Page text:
This is often done through “matched pair” or “matched triad” testing, in which the products and services offered to a control group (of average white men, for example) are compared against those offered to a members of minority groups with identical financial profiles.

4) How do we incorporate employee training?

The design phase of any mystery shopping program should include a training period for bank employees during which the program is explained and expectations clarified, says Geiger.

Geiger suggests that financial institutions show their employees the questionnaire that mystery shoppers will use to evaluate them.

Employees should also receive specific instructions on how to meet the criteria for a good evaluation, so that no one is surprised when the results are issued, he says.

It is also important that branch managers take the program seriously, as the attitude of the financial institution’s leadership tends to trickle down to frontline employees, says Geiger.

5) Should we offer employees rewards for exhibiting good service and sales skills?

A good mystery shopping program should motivate employees toward better service and salesmanship, says Geiger. One way to do this is through rewards. “Rewards do not have to be monetary or high-dollar,” says Geiger, “recognition goes a long way.”

It is oftentimes best to reward employees as a group, he adds, as this fosters teamwork and unity.

Likewise, if an employee receives a poor rating, it is best to confront the individual in private, so that he or she has a chance to learn from the results of the mystery shop and change behaviors, says Geiger.

“Employees should always listen for opportunities to bring their sales pitch in line with the [mystery shopping] questionnaire and refer people on to the right sales person,” he adds.

“We train our mystery shoppers to drop hints that bank employees can pick up on to make a sale,” says Geiger, “If bank employees know that they’re going to be mystery-shopped, that’s motivation for them to follow up on those cues.”


As mystery shopping gains steam in the financial services industry, pay attention to at least three key trends, says Jack Geiger, Senior Marketing Research Consultant at Informa Research Services, Inc.

First, expect online mystery shopping to become increasingly important as more customers access financial products and services via the Internet, he says.

A good financial institution’s Web site is secure and easy to navigate.

It should also provide full descriptions of an institution’s products and services and offer avenues for potential customers to interact with bank representatives in a timely manner, says Geiger.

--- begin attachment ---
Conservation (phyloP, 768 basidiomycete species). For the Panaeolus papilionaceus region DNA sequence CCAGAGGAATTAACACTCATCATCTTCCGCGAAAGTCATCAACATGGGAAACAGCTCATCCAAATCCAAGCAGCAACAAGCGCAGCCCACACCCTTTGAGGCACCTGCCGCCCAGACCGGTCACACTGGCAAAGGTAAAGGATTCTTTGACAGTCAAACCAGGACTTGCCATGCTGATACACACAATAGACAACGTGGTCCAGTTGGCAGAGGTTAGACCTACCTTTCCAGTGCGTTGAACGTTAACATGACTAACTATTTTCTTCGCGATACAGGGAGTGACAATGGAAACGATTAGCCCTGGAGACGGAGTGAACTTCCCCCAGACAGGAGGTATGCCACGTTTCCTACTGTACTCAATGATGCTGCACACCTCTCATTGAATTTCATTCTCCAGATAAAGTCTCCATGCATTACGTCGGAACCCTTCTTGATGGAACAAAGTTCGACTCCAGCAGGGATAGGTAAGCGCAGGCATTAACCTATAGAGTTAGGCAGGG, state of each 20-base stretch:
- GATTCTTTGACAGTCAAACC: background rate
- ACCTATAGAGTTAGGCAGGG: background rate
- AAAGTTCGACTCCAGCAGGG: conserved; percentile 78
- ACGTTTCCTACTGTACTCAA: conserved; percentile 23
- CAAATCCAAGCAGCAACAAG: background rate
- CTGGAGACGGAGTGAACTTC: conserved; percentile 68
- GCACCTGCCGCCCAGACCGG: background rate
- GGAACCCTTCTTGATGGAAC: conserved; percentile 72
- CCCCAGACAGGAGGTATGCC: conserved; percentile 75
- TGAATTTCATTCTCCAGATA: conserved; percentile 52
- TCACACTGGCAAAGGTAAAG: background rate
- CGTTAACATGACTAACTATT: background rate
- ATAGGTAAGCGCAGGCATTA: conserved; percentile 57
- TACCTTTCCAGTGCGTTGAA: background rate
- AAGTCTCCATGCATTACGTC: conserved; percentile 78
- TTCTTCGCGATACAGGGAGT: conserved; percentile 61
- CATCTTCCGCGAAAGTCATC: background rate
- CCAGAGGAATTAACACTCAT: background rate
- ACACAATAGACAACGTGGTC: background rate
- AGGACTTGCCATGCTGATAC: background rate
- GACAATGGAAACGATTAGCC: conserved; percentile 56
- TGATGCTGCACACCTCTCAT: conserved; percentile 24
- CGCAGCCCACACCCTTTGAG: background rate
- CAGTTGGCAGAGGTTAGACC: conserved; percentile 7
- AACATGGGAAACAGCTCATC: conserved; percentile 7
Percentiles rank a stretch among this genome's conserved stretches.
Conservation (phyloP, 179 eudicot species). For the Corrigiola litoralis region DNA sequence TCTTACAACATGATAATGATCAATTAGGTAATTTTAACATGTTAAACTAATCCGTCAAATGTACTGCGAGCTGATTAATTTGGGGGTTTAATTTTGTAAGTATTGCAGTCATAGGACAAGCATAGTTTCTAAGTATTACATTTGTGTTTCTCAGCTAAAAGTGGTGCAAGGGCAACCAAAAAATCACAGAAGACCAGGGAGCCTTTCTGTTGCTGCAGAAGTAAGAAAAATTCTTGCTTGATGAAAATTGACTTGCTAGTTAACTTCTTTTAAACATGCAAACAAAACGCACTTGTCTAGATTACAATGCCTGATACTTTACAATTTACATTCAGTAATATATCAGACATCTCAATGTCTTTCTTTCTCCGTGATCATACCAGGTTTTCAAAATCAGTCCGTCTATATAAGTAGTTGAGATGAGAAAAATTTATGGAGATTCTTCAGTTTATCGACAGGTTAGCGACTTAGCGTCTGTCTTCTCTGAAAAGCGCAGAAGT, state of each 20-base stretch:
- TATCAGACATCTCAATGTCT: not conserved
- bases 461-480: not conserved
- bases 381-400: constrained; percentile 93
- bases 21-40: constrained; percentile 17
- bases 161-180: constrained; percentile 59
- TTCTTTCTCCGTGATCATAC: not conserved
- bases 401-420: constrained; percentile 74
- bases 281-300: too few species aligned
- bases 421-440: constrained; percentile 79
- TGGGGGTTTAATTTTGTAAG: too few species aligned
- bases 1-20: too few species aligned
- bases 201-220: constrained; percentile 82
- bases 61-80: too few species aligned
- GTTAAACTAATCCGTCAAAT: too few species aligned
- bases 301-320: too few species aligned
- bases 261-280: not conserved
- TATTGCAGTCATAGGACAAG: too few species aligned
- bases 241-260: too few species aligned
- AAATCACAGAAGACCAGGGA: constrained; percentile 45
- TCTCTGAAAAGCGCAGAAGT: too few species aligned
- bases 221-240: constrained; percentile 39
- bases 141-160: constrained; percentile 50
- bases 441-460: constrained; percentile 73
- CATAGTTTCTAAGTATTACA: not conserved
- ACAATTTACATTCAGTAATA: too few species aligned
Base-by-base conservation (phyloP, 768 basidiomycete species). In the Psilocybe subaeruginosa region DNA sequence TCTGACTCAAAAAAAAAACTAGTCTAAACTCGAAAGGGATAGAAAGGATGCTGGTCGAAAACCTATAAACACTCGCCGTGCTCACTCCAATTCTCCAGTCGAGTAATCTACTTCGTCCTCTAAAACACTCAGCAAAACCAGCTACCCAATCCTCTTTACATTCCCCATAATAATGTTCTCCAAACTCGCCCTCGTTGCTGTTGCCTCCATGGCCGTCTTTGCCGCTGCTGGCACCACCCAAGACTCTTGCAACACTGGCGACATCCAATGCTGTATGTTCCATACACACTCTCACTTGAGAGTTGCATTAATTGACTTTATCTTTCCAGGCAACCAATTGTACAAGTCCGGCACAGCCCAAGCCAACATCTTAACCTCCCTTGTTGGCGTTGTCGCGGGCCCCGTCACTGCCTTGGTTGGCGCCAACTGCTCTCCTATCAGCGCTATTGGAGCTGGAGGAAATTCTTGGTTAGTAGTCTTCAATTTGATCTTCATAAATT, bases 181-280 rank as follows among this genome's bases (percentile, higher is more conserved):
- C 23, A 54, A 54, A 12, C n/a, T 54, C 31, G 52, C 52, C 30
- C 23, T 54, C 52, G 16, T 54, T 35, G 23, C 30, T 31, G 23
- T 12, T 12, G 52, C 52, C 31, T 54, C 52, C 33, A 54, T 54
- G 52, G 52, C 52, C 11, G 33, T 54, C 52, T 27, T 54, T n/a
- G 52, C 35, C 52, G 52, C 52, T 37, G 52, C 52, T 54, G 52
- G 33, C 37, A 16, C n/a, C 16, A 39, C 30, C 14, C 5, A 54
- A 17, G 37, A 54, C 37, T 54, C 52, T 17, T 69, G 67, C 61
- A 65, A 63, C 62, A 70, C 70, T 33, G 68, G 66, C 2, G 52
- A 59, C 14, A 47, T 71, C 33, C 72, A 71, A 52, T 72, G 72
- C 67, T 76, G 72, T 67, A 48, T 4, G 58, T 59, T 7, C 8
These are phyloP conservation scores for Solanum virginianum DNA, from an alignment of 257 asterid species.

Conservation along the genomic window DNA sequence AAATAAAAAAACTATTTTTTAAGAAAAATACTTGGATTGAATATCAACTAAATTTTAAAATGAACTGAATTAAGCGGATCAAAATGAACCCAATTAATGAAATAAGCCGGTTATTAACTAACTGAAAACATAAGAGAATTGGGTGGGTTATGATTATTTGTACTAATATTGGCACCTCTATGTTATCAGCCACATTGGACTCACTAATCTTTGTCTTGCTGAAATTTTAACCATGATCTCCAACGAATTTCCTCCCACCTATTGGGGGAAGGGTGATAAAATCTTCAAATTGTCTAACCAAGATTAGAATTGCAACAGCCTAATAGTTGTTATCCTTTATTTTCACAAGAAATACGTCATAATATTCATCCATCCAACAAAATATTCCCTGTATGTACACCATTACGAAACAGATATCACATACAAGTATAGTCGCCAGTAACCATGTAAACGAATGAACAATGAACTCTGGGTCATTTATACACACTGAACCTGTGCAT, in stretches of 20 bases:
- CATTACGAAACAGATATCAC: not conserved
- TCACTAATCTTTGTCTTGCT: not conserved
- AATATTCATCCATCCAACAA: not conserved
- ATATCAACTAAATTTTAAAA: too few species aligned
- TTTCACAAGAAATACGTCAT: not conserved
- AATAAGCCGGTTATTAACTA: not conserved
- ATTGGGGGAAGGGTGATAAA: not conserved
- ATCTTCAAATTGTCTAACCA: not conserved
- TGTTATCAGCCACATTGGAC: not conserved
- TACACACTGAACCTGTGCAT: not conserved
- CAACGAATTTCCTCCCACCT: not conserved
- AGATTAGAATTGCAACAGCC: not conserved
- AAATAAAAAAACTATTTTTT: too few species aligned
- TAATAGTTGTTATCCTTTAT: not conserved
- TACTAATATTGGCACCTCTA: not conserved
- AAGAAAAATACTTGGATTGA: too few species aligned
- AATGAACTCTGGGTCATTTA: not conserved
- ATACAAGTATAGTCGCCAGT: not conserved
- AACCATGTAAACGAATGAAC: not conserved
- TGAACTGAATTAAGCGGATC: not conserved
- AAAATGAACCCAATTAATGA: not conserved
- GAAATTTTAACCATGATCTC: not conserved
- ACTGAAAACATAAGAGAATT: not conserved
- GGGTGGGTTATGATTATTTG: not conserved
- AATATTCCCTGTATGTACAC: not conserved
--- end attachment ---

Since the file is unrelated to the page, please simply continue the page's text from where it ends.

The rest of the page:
Second, be prepared for the “unintended” benefits of mystery shopping, says Geiger.

For example, sometimes mystery shoppers sent to ensure that a financial institution is compliant with laws against discrimination find that a bank has problems in other areas such as sales or customer service, regardless of customers’ race or gender, says Geiger.

In this way, financial institutions whose compliance departments utilize mystery shopping programs often find that their sales and marketing departments also gain from the experience.

“Compliance testing is a great opportunity for banks to get other sales-related issues taken care of,” says Geiger.

Third, expect an increase in the number and variety of organizations that conduct mystery shopping programs, says Geiger.

Growth in the mystery shopping industry is being fueled in part by institutions that want to ensure their compliance with a host of new financial industry regulations, says Geiger.

However, institutions evaluating employees’ performance are not the only ones conducting mystery shopping programs, he says.

In addition, he’s found that:

  • Financial institutions are using mystery shopping to gather intelligence about competitors’ rates and services
  • Federal regulators, watchdog groups and third-party suppliers are using mystery shopping to attempt to verify that their financial products are being sold properly at bank branches.

“What’s the old story about the two campers out in the woods who see the bear coming?” Geiger asks rhetorically.

“The first camper starts to put on his shoes and the other camper asks him why he is even attempting to outrun the bear.

“The first camper replies, ïI don’t need to outrun the bear, I just need to outrun you!’

“Just because a bank isn’t mystery shopping doesn’t mean that mystery shoppers aren’t coming into its branches,” Geiger says.

Call Toll Free 800-CPSHOPS, to find out how Customer Perspectives’ mystery shopping programs can improve your bottom line!